Checkpoint saves can be useful as long as there are enough checkpoints. Again, this goes back to in-game saving. If your team has decided that checkpoint saves will be the only mechanism for saving progress, then your team better make sure there are enough of them along the way. Otherwise, your game will end up in the same boat as the immediate example above. Keep in mind the pitfalls of using checkpoint saves, though. Checkpoint saves overwrite the previous save. So, the gamer can only start at the most recent checkpoint. This means they cannot step back two or three checkpoints and redo those sections of the game. If your game is the type where you can make choices that affect the outcome of the story, then checkpoint saves are not appropriate for this gaming style. Checkpoint saves are intended for mindless zombie killing. They are used where outcome of the game is irrelevant. For RPGs where choices can be made that affect outcome, do not use checkpoint saves. Instead, RPGs should always use save-anywhere saves. This allows the gamer to save before critical choices or battles and restart the battle from seconds before.

It's fine to combine save styles, though. If you allow save-anywhere saves and want to also create checkpoint or restart mission saves along side, that's fine. Again, though, beware of pitfalls. If the character dies on the level, let the gamer choose which save point to restore from. Do not automatically start loading from the checkpoint immediately after a character death. This is especially true if there is a newer save-anywhere save present. This is waste of the gamer's time as he/she will need to wait through that load sequence only to reload again from their own save. Mass Effect 2 is a prime example of this behavior. Do not do this!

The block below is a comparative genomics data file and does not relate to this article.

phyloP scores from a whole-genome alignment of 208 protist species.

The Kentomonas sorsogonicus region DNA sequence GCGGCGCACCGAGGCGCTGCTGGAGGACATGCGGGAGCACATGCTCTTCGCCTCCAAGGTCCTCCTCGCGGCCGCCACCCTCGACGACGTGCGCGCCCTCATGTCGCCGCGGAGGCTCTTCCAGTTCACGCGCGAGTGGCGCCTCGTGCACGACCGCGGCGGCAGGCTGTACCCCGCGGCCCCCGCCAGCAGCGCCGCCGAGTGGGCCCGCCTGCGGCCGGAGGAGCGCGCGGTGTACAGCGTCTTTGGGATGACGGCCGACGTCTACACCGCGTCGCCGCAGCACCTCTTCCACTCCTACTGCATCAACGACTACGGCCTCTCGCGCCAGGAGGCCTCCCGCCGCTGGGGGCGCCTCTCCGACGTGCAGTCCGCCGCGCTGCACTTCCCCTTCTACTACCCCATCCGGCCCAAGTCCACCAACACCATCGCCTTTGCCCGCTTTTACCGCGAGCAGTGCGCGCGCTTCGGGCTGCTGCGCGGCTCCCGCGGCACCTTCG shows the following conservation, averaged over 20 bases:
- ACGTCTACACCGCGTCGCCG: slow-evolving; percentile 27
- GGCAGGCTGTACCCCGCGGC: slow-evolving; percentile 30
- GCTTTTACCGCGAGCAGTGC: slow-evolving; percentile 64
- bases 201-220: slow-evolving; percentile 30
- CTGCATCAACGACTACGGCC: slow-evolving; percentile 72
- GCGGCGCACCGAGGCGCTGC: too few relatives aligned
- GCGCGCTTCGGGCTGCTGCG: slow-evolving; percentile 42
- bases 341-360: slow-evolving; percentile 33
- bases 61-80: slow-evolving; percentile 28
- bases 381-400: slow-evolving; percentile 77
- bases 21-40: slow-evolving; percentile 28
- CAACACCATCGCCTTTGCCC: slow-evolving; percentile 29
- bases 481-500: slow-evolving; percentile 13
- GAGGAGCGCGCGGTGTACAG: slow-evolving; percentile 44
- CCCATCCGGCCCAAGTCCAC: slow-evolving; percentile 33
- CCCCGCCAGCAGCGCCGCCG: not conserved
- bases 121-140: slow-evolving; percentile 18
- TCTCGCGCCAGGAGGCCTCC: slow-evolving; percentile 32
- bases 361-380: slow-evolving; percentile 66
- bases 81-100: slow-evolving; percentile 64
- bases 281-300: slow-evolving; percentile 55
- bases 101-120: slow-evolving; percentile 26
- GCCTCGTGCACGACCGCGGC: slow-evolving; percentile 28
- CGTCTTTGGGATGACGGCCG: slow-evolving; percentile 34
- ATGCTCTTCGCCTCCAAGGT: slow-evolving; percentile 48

Other saving issues include how much data is saved to the save file. For example, the best games store everything including character position in game, character level, inventory items, etc. With this save type, your character starts exactly where you left off. This is the best style of save format there is and the least disruptive to the gamer. Always choose this style of save when designing. Other save game file formats include starting over at the checkpoint. So, this file format stores only the start point and nothing else. In this case, the gamer starts the level over with a clean slate (no previous weapons, armor or whatever). This is frustrating because all of the stuff you'd found to that point is lost. Don't do this... especially on an RPG. Don't force the gamer to backtrack in a game to get goodies a second, third or fourth time. For shooters, it may be acceptable, but even here I wouldn't recommend it.

Time Savings

As part of the game, don't waste the gamer's time on irrelevant or unnecessary things. These things include long loading screens, long death sequences or unskippable cinematic sequences. In this goal, the pause button on the controller should work 100% of the time in game. Granted, certain times you can't, like intro loading screens, game saving sequences and other operations that can't easily be interrupted. But, as long as it's in game, pause and load panels should be available 100% of the time. Again, Mass Effect 2 is the prime example of not doing this correctly.

Coming up in part 2:
  • Bosses (when is too much or not enough)
  • Character Deaths
  • Loading screens
  • Loading times
Parts: 1 | 2 | 3 | 4 | 5